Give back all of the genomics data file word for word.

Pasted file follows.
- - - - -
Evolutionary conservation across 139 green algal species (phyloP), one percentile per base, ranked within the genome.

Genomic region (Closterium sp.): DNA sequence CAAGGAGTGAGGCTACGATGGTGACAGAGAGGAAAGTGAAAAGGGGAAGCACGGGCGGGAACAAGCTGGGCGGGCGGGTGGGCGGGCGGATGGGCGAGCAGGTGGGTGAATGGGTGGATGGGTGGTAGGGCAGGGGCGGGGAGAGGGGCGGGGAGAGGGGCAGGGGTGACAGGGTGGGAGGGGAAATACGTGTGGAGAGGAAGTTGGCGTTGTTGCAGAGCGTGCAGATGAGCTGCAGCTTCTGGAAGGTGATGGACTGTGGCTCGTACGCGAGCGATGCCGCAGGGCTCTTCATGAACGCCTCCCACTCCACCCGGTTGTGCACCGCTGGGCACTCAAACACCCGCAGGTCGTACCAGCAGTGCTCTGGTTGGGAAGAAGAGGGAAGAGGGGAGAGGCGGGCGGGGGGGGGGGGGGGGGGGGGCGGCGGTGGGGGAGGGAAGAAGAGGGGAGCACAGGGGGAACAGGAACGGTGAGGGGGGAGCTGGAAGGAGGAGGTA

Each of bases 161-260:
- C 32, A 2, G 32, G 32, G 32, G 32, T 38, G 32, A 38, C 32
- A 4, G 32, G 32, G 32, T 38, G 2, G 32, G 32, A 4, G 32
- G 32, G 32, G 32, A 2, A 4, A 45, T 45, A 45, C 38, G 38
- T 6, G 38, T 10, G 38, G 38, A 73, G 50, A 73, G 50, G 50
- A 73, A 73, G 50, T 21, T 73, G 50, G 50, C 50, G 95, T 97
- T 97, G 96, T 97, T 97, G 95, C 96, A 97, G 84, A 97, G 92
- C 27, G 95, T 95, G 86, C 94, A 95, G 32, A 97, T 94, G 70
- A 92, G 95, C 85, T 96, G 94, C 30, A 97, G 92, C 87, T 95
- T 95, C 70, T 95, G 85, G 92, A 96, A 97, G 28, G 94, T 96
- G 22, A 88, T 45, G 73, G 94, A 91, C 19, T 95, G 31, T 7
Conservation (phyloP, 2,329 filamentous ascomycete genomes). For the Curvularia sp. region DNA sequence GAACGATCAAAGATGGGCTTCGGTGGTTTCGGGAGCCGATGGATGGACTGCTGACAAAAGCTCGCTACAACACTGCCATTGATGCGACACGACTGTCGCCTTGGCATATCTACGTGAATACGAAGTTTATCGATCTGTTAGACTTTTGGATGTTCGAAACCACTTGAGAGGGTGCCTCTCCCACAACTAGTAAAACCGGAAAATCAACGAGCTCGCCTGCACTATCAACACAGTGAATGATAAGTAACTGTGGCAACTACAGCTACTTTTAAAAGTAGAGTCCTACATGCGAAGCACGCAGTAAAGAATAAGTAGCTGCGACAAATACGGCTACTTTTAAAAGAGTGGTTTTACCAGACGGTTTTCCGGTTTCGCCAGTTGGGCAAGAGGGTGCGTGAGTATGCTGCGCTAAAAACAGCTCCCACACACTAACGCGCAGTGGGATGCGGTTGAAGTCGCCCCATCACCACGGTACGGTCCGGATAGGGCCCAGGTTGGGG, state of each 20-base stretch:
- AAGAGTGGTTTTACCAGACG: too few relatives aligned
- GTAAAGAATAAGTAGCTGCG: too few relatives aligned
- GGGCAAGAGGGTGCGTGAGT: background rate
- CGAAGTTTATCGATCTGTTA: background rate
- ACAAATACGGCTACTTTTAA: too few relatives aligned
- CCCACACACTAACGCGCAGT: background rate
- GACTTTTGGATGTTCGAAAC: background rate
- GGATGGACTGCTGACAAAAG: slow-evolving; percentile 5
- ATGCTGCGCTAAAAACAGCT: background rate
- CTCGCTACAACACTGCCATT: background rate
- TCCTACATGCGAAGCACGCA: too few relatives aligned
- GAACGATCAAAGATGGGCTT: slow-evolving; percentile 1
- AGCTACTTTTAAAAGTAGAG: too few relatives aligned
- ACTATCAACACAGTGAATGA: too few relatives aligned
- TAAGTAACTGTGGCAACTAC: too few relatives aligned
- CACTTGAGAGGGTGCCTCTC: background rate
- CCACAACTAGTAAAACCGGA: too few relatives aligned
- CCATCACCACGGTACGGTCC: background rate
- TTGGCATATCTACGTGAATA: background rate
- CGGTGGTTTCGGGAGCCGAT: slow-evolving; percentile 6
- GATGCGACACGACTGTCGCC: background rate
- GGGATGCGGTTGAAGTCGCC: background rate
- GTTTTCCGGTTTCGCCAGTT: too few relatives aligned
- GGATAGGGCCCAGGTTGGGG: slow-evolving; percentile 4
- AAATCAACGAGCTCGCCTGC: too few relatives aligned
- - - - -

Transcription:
Evolutionary conservation across 139 green algal species (phyloP), one percentile per base, ranked within the genome.

Genomic region (Closterium sp.): DNA sequence CAAGGAGTGAGGCTACGATGGTGACAGAGAGGAAAGTGAAAAGGGGAAGCACGGGCGGGAACAAGCTGGGCGGGCGGGTGGGCGGGCGGATGGGCGAGCAGGTGGGTGAATGGGTGGATGGGTGGTAGGGCAGGGGCGGGGAGAGGGGCGGGGAGAGGGGCAGGGGTGACAGGGTGGGAGGGGAAATACGTGTGGAGAGGAAGTTGGCGTTGTTGCAGAGCGTGCAGATGAGCTGCAGCTTCTGGAAGGTGATGGACTGTGGCTCGTACGCGAGCGATGCCGCAGGGCTCTTCATGAACGCCTCCCACTCCACCCGGTTGTGCACCGCTGGGCACTCAAACACCCGCAGGTCGTACCAGCAGTGCTCTGGTTGGGAAGAAGAGGGAAGAGGGGAGAGGCGGGCGGGGGGGGGGGGGGGGGGGGGCGGCGGTGGGGGAGGGAAGAAGAGGGGAGCACAGGGGGAACAGGAACGGTGAGGGGGGAGCTGGAAGGAGGAGGTA

Each of bases 161-260:
- C 32, A 2, G 32, G 32, G 32, G 32, T 38, G 32, A 38, C 32
- A 4, G 32, G 32, G 32, T 38, G 2, G 32, G 32, A 4, G 32
- G 32, G 32, G 32, A 2, A 4, A 45, T 45, A 45, C 38, G 38
- T 6, G 38, T 10, G 38, G 38, A 73, G 50, A 73, G 50, G 50
- A 73, A 73, G 50, T 21, T 73, G 50, G 50, C 50, G 95, T 97
- T 97, G 96, T 97, T 97, G 95, C 96, A 97, G 84, A 97, G 92
- C 27, G 95, T 95, G 86, C 94, A 95, G 32, A 97, T 94, G 70
- A 92, G 95, C 85, T 96, G 94, C 30, A 97, G 92, C 87, T 95
- T 95, C 70, T 95, G 85, G 92, A 96, A 97, G 28, G 94, T 96
- G 22, A 88, T 45, G 73, G 94, A 91, C 19, T 95, G 31, T 7
Conservation (phyloP, 2,329 filamentous ascomycete genomes). For the Curvularia sp. region DNA sequence GAACGATCAAAGATGGGCTTCGGTGGTTTCGGGAGCCGATGGATGGACTGCTGACAAAAGCTCGCTACAACACTGCCATTGATGCGACACGACTGTCGCCTTGGCATATCTACGTGAATACGAAGTTTATCGATCTGTTAGACTTTTGGATGTTCGAAACCACTTGAGAGGGTGCCTCTCCCACAACTAGTAAAACCGGAAAATCAACGAGCTCGCCTGCACTATCAACACAGTGAATGATAAGTAACTGTGGCAACTACAGCTACTTTTAAAAGTAGAGTCCTACATGCGAAGCACGCAGTAAAGAATAAGTAGCTGCGACAAATACGGCTACTTTTAAAAGAGTGGTTTTACCAGACGGTTTTCCGGTTTCGCCAGTTGGGCAAGAGGGTGCGTGAGTATGCTGCGCTAAAAACAGCTCCCACACACTAACGCGCAGTGGGATGCGGTTGAAGTCGCCCCATCACCACGGTACGGTCCGGATAGGGCCCAGGTTGGGG, state of each 20-base stretch:
- AAGAGTGGTTTTACCAGACG: too few relatives aligned
- GTAAAGAATAAGTAGCTGCG: too few relatives aligned
- GGGCAAGAGGGTGCGTGAGT: background rate
- CGAAGTTTATCGATCTGTTA: background rate
- ACAAATACGGCTACTTTTAA: too few relatives aligned
- CCCACACACTAACGCGCAGT: background rate
- GACTTTTGGATGTTCGAAAC: background rate
- GGATGGACTGCTGACAAAAG: slow-evolving; percentile 5
- ATGCTGCGCTAAAAACAGCT: background rate
- CTCGCTACAACACTGCCATT: background rate
- TCCTACATGCGAAGCACGCA: too few relatives aligned
- GAACGATCAAAGATGGGCTT: slow-evolving; percentile 1
- AGCTACTTTTAAAAGTAGAG: too few relatives aligned
- ACTATCAACACAGTGAATGA: too few relatives aligned
- TAAGTAACTGTGGCAACTAC: too few relatives aligned
- CACTTGAGAGGGTGCCTCTC: background rate
- CCACAACTAGTAAAACCGGA: too few relatives aligned
- CCATCACCACGGTACGGTCC: background rate
- TTGGCATATCTACGTGAATA: background rate
- CGGTGGTTTCGGGAGCCGAT: slow-evolving; percentile 6
- GATGCGACACGACTGTCGCC: background rate
- GGGATGCGGTTGAAGTCGCC: background rate
- GTTTTCCGGTTTCGCCAGTT: too few relatives aligned
- GGATAGGGCCCAGGTTGGGG: slow-evolving; percentile 4
- AAATCAACGAGCTCGCCTGC: too few relatives aligned